Beneath the Acropolis museum are the ruins of an ancient Athenian neighbourhood. Clearly visible are the remains of streets and houses, bathhouses and workshops. In what was initially considered a controversial move, the museum was constructed on the archaeology in such a way that enables visitors to look onto these ancient foundations. Although much of what you can see today dates to the late antiquity and early Byzantine periods (7th – 9th century AD), there are still traces of Athens from the fifth century BC.

Looking over the ruins beneath the Acropolis Museum onto the Acropolis itself.

By the 1970s, it became obvious that the late nineteenth century museum on the Acropolis was inadequate in all respects. The building itself could no longer accommodate the quantity of artefacts being recovered on the Acropolis, while the ever increasing number of tourists placed an added strain on the facilities. In 1976 a new site was identified in the historical area of Makriyianni, which is the present location – 300 metres south-east of the Acropolis. After a number of delays and changes to plan over a period of 31 years, the new Acropolis Museum finally opened its doors to the public on 20 June 2007.

One of the delays was the result of the discovery of archaeological remains on the proposed site in Makriyianni. In 1989 Melina Mercouri, the then Minister of Culture, had initiated a third architectural competition for the new museum. The two previous competitions (1976 and 1979) having failed for various reasons. A winner was chosen and construction was all but ready to begin when the remains of the ancient urban settlement were reached during the initial excavation of the building site. A fourth competition was held in 2000, in which tenders had to take the archaeological remains into consideration. And it is the design that won that competition, by Bernard Tschumi and Michael Photiadis, that we see in Athens today.

Through the use of pillars the contemporary building floats above the archaeological remains. Outside the museum, visitors look down onto the archaeology, while inside the museum glass floors enable you to see exposed sections of ancient architecture. The complexity of the site is easily seen in the plan of the ancient buildings below, where buildings of different periods are colour coded. This plan is on the only information board, and it is worth taking a few minutes and exploring the ruins beneath the museum. Below are some of the features you can see.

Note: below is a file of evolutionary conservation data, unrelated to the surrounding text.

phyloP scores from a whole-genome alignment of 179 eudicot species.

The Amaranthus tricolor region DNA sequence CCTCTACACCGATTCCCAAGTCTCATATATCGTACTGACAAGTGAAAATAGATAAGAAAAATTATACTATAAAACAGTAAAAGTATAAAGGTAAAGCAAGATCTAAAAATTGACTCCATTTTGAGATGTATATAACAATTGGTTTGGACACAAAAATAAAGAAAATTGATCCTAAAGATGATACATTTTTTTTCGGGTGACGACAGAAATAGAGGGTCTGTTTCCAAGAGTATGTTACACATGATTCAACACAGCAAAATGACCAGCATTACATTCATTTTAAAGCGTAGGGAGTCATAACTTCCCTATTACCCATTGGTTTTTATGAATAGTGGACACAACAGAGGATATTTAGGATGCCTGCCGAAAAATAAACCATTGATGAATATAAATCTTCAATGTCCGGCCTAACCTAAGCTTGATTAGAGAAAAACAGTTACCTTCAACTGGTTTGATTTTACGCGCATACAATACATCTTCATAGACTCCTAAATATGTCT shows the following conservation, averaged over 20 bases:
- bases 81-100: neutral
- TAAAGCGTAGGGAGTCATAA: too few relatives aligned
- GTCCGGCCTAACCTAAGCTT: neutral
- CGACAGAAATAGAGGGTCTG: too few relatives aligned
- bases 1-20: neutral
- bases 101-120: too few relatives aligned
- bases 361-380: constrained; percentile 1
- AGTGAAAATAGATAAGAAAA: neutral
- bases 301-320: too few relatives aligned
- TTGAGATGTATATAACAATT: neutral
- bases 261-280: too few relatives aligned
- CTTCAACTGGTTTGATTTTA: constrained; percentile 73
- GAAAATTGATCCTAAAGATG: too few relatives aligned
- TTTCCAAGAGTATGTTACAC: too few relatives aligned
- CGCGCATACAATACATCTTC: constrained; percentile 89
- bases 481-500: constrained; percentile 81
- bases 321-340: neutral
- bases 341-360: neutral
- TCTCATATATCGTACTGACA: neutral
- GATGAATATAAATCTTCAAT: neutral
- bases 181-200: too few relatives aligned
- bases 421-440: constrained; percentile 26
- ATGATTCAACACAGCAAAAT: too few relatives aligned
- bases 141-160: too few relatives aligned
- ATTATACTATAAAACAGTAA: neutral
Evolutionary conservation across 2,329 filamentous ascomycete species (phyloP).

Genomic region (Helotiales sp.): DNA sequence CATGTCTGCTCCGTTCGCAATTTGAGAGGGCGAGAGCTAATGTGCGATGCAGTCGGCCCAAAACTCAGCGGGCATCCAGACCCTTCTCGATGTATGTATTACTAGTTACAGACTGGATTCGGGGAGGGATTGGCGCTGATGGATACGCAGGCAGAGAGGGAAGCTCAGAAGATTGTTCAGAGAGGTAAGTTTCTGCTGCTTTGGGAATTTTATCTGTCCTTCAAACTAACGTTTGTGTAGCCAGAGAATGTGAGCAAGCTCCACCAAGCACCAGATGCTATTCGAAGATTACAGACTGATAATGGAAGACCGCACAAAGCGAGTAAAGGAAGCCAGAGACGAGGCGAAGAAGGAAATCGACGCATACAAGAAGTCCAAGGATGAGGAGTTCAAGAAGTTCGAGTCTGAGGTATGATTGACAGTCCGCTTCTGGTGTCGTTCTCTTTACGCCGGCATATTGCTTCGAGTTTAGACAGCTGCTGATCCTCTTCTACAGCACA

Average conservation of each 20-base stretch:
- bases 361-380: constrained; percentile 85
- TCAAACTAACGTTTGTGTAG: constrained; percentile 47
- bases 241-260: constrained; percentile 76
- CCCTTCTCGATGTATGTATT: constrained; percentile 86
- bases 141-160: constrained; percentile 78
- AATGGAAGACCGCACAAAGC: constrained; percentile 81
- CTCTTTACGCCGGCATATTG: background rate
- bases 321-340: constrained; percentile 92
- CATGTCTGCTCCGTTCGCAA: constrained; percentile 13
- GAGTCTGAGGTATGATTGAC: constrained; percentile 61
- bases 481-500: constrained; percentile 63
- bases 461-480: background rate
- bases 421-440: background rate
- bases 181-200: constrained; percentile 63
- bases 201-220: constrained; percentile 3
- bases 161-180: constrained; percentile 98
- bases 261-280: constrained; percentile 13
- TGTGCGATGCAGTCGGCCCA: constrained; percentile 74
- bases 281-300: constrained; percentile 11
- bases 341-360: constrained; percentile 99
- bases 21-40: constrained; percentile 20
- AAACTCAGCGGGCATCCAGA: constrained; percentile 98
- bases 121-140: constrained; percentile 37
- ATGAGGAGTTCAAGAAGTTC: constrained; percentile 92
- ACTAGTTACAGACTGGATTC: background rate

Plan of the ancient buildings beneath the Acropolis Museum, Athens.

The dashed, white outline is the approximate location of the museum.

  • 1 – 7th century AD circular hall-tower
  • 2 – dining area with three niches
  • 3 – reception hall
  • 4 – private bath
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  • 5 – wells and a cistern
  • 6 – small bath 2nd to 3rd century AD
  • 7/8 – Byzantine halls
  • 9 – house 5th century with a mosaic floor
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    [Click on the photographs below to view a larger image.]
     

    The entrance to the Acropolis Museum, Athens.
    Restoration of the mosaics beneath the entrance to the Acropolis Museum, Athens.

    Walking off Dionysiou Areopagitou Street down the stairs and on towards the museum, you pass over a section of the walkway made of glass. Here you look down onto polychrome mosaic floors – these were being restored when I visited.

    Ancient foundations at the entrance to the Acropolis Museum.
    The foundations of a 7th century hall-tower at the entrance to the Acropolis Museum in Athens.